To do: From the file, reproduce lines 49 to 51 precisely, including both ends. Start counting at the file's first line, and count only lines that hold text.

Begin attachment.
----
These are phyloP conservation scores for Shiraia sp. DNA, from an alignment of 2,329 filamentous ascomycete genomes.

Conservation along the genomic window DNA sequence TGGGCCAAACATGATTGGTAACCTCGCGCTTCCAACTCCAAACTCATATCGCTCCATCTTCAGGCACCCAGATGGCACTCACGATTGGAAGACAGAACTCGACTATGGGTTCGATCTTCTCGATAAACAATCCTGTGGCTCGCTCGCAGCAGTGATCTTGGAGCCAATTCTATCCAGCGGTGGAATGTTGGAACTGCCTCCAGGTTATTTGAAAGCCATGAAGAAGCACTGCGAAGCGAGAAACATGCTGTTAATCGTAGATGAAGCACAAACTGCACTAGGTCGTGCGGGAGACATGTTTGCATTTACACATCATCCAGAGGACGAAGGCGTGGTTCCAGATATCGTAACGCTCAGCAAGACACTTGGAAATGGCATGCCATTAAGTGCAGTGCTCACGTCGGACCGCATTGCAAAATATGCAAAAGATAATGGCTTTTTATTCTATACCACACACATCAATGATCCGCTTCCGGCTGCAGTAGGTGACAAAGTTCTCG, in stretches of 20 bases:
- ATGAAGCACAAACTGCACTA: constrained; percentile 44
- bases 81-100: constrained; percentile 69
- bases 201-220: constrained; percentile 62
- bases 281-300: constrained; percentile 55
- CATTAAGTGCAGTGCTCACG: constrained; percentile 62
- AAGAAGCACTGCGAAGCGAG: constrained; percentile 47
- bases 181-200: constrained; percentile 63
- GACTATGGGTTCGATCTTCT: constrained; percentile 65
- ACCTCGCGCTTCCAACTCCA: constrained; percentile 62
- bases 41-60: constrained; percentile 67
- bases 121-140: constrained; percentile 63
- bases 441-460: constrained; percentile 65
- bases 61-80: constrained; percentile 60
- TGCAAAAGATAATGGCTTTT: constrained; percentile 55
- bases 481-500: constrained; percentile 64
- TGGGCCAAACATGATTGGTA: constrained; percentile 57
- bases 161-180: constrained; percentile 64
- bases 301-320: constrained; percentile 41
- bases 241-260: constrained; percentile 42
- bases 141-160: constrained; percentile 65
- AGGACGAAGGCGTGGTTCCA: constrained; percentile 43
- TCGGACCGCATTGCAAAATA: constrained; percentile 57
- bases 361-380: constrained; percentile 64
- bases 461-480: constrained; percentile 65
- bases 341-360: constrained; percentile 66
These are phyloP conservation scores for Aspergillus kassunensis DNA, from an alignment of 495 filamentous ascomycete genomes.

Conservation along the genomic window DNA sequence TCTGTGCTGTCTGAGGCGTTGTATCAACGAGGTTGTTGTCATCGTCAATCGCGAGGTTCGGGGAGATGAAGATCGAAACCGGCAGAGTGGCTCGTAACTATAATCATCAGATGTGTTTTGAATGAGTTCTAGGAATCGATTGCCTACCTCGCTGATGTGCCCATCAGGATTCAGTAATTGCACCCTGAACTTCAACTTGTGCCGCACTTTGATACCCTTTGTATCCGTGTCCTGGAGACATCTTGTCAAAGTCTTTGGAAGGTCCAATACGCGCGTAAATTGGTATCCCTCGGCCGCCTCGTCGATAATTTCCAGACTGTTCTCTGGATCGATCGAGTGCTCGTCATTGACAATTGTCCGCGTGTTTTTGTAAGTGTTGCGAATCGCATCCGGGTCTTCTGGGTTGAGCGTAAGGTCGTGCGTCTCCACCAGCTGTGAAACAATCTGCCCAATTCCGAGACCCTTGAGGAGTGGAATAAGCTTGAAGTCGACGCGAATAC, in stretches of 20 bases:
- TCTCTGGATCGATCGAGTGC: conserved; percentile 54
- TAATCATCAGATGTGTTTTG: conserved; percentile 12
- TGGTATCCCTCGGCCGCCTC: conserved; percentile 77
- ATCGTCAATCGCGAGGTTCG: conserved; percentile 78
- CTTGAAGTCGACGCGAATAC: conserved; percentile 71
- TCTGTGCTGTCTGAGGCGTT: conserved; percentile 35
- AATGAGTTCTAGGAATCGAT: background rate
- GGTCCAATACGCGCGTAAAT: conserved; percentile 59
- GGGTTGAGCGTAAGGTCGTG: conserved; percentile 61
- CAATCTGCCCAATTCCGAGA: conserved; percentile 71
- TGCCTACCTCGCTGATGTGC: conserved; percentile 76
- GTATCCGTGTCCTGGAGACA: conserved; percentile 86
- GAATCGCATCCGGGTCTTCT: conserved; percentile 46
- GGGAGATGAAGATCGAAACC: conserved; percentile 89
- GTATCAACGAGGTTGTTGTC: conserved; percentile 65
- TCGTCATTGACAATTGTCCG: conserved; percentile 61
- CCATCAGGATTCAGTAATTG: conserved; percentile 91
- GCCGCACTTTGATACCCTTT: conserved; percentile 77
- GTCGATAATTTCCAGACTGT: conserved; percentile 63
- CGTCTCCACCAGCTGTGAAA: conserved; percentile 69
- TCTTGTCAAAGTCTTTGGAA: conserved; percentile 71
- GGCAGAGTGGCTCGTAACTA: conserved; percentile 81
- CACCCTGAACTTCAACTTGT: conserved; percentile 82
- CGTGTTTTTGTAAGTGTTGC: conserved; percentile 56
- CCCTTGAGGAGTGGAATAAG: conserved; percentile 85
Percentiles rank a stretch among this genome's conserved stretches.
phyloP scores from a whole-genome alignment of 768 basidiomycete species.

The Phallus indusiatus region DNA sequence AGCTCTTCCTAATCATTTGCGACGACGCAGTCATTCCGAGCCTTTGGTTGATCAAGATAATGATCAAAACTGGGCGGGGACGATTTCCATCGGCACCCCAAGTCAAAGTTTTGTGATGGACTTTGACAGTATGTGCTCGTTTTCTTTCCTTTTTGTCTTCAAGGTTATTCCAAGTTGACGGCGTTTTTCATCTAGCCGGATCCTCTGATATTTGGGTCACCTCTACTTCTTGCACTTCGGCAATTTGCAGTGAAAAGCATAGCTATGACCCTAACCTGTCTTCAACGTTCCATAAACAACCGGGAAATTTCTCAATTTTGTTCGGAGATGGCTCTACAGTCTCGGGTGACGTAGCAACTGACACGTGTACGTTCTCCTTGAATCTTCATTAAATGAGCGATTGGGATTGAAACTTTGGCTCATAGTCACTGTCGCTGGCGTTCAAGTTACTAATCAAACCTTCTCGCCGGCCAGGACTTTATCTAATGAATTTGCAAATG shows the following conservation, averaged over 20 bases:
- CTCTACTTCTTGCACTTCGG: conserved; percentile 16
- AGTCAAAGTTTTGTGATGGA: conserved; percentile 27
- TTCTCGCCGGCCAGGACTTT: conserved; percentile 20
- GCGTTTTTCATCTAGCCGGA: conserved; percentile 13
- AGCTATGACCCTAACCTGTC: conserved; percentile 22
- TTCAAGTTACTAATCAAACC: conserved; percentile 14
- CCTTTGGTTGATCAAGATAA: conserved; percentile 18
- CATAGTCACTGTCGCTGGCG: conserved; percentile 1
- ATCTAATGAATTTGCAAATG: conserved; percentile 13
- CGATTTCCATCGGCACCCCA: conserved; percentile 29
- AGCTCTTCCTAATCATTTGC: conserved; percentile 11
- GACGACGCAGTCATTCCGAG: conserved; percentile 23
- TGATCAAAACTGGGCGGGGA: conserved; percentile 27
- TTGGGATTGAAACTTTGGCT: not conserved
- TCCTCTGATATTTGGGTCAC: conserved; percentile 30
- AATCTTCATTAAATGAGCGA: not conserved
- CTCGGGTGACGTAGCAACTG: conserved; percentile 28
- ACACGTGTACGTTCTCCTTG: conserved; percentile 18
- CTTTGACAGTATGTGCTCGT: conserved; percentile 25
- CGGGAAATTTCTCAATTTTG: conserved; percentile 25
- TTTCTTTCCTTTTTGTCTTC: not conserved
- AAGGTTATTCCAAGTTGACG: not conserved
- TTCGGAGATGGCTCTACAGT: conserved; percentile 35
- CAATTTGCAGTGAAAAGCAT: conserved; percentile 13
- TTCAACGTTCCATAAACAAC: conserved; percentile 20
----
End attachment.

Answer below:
- CGTCTCCACCAGCTGTGAAA: conserved; percentile 69
- TCTTGTCAAAGTCTTTGGAA: conserved; percentile 71
- GGCAGAGTGGCTCGTAACTA: conserved; percentile 81